「ST」は紙名を新たに「Alpha」として2018年6月29日より新創刊しました。 Alpha以降の英文記事はこちら
「ST」は紙名を新たに「Alpha」として2018年6月29日より新創刊しました。 Alpha以降の英文記事はこちら


Filming Star Wars

By Mike Dwane


To judge from the paint job on some ANA jets I've seen, it looks like Japan is pretty excited about the new Star Wars movie.

The influence of Kurosawa and the samurai on George Lucas' original films is obvious. And it seems the feeling is mutual and that Japan loves all things Star Wars — whether that is a limited edition pot of instant noodles or sending in the army to sculpt a giant Darth Vader for the Sapporo Snow Festival.

Ireland also has reason to feel excited about the next two movies in the franchise. Parts of both Episode VII (Star Wars: The Force Awakens) and Episode VIII were filmed on location here.

The Skellig Islands are two sandstone pyramids that rise up out of the Atlantic Ocean like great Gothic cathedrals. Dramatic and other-worldly, one can see why a director would want to shoot a science fiction movie there.

Also, the Irish government offers generous tax breaks to the film industry. Most of the battle scenes in Braveheart and Saving Private Ryan were filmed not in Scotland or in Normandy but in Ireland. Our government argues that what we lose in tax we more than make up for in the tourism revenue that Hollywood exposure brings.

But not everybody was happy about Star Wars being filmed on the Skellig Islands. There were objections on environmental and heritage grounds in particular.

The Skelligs are just two islands. Little Skellig is home to the world's second-largest gannet colony. By boat, it looks like a cake covered with white frosting. That is because of the tens of thousands of seabirds nesting there and the thousands of tonnes of guano they leave behind. Guano is prized as a fertiliser but most people just know it as bird droppings. And you could hardly expect Harrison Ford or Mark Hamill to film on that!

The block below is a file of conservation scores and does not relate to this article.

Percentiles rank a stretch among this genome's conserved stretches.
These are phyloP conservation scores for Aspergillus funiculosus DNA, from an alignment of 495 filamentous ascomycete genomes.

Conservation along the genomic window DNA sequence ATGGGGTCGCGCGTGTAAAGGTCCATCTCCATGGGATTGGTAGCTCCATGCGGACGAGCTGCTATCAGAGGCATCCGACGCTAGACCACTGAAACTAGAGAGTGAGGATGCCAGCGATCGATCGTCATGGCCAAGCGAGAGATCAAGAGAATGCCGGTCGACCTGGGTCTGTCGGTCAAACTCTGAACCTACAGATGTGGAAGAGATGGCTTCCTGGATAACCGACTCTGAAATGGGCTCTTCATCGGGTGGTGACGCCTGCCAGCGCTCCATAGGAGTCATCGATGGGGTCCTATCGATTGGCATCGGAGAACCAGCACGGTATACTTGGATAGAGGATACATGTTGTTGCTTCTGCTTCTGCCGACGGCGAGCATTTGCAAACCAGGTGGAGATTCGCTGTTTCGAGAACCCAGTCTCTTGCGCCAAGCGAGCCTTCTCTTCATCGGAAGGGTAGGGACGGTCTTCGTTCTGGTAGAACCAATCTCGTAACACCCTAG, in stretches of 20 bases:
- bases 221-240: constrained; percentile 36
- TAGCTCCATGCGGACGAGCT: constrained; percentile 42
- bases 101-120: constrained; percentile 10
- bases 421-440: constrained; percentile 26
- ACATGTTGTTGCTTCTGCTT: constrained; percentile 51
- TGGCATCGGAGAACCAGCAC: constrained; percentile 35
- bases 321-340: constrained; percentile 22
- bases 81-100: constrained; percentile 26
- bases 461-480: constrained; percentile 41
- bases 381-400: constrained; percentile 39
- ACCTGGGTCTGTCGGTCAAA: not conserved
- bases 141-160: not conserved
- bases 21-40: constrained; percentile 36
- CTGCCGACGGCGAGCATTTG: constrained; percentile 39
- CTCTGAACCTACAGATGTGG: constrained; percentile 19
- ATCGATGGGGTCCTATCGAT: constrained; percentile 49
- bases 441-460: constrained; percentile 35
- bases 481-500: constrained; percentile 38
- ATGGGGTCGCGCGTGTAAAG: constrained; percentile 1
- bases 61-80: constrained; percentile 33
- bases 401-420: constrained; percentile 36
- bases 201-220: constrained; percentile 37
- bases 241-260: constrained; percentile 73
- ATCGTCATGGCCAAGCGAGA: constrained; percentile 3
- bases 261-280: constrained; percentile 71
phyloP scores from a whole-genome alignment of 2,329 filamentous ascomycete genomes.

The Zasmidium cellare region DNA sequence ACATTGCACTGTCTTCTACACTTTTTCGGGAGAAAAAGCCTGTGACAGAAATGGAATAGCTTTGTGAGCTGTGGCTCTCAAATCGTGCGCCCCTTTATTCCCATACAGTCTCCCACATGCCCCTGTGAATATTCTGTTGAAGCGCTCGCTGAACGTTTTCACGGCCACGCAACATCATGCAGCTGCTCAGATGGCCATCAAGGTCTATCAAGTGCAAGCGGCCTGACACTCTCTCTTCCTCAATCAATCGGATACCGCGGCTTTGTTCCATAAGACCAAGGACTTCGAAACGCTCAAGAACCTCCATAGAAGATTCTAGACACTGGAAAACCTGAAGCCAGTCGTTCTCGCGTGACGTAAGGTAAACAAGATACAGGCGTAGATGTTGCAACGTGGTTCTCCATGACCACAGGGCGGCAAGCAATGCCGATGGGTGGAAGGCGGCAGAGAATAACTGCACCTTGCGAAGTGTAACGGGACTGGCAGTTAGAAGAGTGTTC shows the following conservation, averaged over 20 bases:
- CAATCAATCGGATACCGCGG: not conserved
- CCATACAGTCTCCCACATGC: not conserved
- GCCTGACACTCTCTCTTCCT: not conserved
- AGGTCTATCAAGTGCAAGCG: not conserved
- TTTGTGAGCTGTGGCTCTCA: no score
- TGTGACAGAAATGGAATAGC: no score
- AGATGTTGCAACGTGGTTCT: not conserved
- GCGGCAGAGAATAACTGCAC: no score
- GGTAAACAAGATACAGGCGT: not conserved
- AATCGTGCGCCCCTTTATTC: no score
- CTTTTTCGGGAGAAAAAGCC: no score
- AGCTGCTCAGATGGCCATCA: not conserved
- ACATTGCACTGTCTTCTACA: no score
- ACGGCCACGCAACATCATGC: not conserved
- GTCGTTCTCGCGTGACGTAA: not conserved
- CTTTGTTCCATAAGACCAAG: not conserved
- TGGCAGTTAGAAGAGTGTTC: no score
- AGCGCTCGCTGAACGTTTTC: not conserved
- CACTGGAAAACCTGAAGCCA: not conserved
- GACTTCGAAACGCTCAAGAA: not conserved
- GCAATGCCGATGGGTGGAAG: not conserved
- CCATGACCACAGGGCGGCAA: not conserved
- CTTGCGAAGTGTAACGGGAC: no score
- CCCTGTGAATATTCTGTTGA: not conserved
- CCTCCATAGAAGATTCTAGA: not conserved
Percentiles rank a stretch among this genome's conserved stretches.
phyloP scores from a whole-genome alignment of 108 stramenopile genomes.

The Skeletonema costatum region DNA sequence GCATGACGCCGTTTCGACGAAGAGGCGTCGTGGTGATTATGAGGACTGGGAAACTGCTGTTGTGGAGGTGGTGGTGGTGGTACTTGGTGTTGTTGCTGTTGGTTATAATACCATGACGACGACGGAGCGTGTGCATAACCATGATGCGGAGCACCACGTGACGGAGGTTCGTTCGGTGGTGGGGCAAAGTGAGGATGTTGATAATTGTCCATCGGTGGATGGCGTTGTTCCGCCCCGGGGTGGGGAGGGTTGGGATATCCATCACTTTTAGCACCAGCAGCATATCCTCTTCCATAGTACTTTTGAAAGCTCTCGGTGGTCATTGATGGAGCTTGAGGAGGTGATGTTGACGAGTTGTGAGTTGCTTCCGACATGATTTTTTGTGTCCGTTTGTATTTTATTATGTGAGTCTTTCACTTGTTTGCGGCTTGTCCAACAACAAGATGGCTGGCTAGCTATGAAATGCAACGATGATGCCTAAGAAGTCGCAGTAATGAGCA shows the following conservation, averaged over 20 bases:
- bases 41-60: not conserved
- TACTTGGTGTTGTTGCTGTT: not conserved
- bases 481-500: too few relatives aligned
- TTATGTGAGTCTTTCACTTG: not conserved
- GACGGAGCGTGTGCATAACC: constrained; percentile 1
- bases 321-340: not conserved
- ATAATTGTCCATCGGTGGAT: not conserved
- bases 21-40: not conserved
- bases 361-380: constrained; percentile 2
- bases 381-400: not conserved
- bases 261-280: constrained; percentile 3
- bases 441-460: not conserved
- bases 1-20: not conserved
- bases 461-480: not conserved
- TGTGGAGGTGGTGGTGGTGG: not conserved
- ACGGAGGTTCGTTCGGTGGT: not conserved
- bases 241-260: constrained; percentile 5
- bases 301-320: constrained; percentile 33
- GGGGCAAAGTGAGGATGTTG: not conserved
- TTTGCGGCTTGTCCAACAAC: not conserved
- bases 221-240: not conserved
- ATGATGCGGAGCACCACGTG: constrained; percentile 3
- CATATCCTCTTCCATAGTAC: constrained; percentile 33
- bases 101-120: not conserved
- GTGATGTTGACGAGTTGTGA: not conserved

The bigger island — and the actual film location — is known as Skellig Michael and is home to a sixth-century monastery established by holy men who wanted to put a good 12 km of rough seas between themselves and civilisation. The settlement has long since been abandoned but is very well preserved. Skellig Michael is also a UNESCO World Heritage Site.

The effects of mass tourism on such sites around the world — from Petra in Jordan to Machu Picchu in Peru — is one of the reasons for the concerns about filming on Skellig Michael, and conservationists say the last thing such delicate environments need is more tourism.

I recommend visiting the Skelligs, but if you can't make it, you will at least be able to see one of the islands in The Force Awakens.



The Japan Times ST: November 20, 2015

The Japan Times ST 読者アンケート




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